CITY HALL — Mayor Ara Najarian on Tuesday fired back at Glendale Unified School District board President Greg Krikorian, calling insinuations that the city doesn’t do enough to help the school district “false” and “irresponsible.”
“This is nothing more than blatantly politicizing tough issues facing the school board,” Najarian said during Tuesday’s City Council meeting.
During a three-minute speech to the council last week, Krikorian called for more communication and collaboration between the two government bodies and asked Glendale Water & Power to consider a 20% discount on utility charges to the district.
In response Tuesday, Najarian called on city executives to run through its many collaborative programs with the district, while Krikorian was just a few blocks away at the district board of education meeting defending his assertions that more could be done on the city’s part to lessen the impact of upcoming state education funding cuts.
“We’re not just a small business,” Krikorian said at Tuesday’s board meeting, citing a city interdepartmental memo that referred to the district as such.
But back at City Hall, officials took issue with Krikorian’s implication that they aren’t already collaborating with the school district. Airing perceived grievances at such a public forum is counterproductive and divisive, they said.
“It has become an absolutely politicized issue, and a phony one at that,” Councilman John Drayman said.
City executives say Krikorian’s assertion that the district’s energy bill will likely be $2 million more in 2008 than it was in 2005 is inaccurate, saying their records show a $578,000 increase in rate payments over the three-year billing period.
Glendale Water & Power has also provided nearly $2 million worth of grants and in-kind contributions for capital improvements and rebates for efficiency programs since 1999, Power Management Administrator Ned Bassin said.
Those efforts save the district $270,000 annually, he added.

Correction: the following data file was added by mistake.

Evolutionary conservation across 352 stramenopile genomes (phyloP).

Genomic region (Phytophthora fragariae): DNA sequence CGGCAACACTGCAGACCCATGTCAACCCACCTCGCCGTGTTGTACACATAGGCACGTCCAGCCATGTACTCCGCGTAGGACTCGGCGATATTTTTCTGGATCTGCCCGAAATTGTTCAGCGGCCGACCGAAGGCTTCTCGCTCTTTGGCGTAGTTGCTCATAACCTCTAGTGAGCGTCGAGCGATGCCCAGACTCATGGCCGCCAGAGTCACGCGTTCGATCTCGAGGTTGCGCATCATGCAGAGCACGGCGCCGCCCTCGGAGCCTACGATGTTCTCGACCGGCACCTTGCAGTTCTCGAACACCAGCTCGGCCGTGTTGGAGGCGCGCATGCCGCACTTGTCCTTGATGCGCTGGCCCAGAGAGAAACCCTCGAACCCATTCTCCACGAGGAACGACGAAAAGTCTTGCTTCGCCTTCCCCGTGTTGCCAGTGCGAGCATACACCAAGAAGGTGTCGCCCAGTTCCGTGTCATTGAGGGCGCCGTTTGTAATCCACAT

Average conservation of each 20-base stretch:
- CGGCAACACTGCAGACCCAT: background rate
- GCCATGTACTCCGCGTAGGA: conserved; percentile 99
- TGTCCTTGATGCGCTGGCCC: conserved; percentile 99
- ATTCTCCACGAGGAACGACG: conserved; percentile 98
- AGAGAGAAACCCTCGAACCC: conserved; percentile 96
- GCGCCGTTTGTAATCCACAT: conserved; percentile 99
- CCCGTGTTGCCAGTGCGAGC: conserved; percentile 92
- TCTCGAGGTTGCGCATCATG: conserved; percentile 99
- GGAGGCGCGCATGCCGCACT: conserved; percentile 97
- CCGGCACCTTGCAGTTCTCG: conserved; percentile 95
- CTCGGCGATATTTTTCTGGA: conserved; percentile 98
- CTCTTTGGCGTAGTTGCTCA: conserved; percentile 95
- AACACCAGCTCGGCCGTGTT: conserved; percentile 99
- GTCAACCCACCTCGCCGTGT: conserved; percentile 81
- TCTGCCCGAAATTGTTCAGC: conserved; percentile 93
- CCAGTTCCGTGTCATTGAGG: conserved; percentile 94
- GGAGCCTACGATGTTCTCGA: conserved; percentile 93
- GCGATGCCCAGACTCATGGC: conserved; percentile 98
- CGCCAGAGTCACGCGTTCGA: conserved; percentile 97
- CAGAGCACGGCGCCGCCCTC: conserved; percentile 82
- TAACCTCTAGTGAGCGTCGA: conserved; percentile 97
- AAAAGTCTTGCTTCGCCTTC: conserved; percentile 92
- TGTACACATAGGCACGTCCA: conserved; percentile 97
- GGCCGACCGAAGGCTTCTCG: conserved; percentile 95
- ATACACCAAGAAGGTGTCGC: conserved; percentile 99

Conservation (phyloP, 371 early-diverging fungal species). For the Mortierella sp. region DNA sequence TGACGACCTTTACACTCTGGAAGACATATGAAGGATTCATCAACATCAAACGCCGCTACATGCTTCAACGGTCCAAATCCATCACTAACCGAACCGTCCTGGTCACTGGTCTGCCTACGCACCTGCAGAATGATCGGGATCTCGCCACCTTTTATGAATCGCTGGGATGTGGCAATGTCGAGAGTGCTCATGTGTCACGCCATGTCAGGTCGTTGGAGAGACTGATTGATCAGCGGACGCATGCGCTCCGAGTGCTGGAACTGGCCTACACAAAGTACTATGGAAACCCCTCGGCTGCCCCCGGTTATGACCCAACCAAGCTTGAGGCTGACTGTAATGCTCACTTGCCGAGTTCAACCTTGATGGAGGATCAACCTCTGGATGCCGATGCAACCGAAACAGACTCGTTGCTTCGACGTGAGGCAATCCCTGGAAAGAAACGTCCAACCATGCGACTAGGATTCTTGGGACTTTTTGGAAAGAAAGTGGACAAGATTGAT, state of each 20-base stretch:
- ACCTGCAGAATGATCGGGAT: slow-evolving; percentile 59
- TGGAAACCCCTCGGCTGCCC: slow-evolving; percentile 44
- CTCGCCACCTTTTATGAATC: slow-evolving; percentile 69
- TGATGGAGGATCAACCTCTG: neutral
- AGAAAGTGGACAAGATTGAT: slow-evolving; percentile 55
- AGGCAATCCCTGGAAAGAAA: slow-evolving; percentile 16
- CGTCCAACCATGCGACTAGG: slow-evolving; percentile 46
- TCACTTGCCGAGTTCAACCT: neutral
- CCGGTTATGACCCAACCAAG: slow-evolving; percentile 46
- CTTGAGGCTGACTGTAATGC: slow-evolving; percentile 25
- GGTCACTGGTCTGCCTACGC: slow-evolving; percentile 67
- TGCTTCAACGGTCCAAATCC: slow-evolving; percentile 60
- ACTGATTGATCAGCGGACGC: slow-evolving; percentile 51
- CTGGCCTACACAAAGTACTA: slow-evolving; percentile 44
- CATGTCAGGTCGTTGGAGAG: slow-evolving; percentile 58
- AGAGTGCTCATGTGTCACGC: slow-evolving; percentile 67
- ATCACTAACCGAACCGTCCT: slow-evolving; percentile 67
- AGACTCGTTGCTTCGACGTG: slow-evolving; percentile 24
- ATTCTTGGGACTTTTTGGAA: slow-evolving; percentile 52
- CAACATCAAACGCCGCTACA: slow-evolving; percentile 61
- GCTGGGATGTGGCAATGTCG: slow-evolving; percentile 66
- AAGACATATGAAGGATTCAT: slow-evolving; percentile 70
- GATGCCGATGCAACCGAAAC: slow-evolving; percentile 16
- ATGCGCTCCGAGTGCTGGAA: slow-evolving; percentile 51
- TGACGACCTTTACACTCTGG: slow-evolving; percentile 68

Taken together with the dozens of programs that work with the city’s police, fire, public works, library and parks departments, a picture of noncooperation is simply inaccurate and “demeans that whole process,” City Manager Jim Starbird said.
“We can’t let that perception get started,” he said.
On Wednesday, Krikorian said city officials were taking his statements out of context and that he too felt as if he was being blindsided.
“It’s very unfortunate that the mayor missed the point I was talking about,” he said. “I never once mentioned that they weren’t helping out. I’ve always been deeply encouraged by city staff.
“It would have been nice to get a phone call to ask, ‘Hey, what did you mean by this?’”
Contrary to how he was portrayed at Tuesday’s City Council meeting, Krikorian said he recognizes that the city helps out in a number of ways, but continued city and public use of district facilities need to be addressed as an undue expense at a time when schools throughout California face $4.4 billion reduction in state funding next fiscal year.
“It’s my hope that the City Council members don’t misrepresent what we’re trying to do here,” he said.
He also issued a call for a joint meeting between the City Council and board of education to work out any perceived disconnect.
But claims of politics and misrepresentation that have already been issued could make ruffled feathers harder to stand down, some city and school district officials said.
Najarian and several others on the council Tuesday called for an itemized report next week on city expenditures for collaborative programs with the school district to counter any negative perceptions.
The uptick in rhetoric comes as the 2009 elections season appears to be getting an early start, with announcements from two council incumbents this month that they intend to run for reelection.
Najarian announced his intent two weeks ago at a private party. And Krikorian said he would decide on any potential run for office in the fall, and dismissed inquiries as irrelevant to his quest for greater collaboration with the city.
Angela Hokanson contributed to this report.
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JASON WELLS covers City Hall. He may be reached at (818) 637-3235 or by e-mail at email@example.com.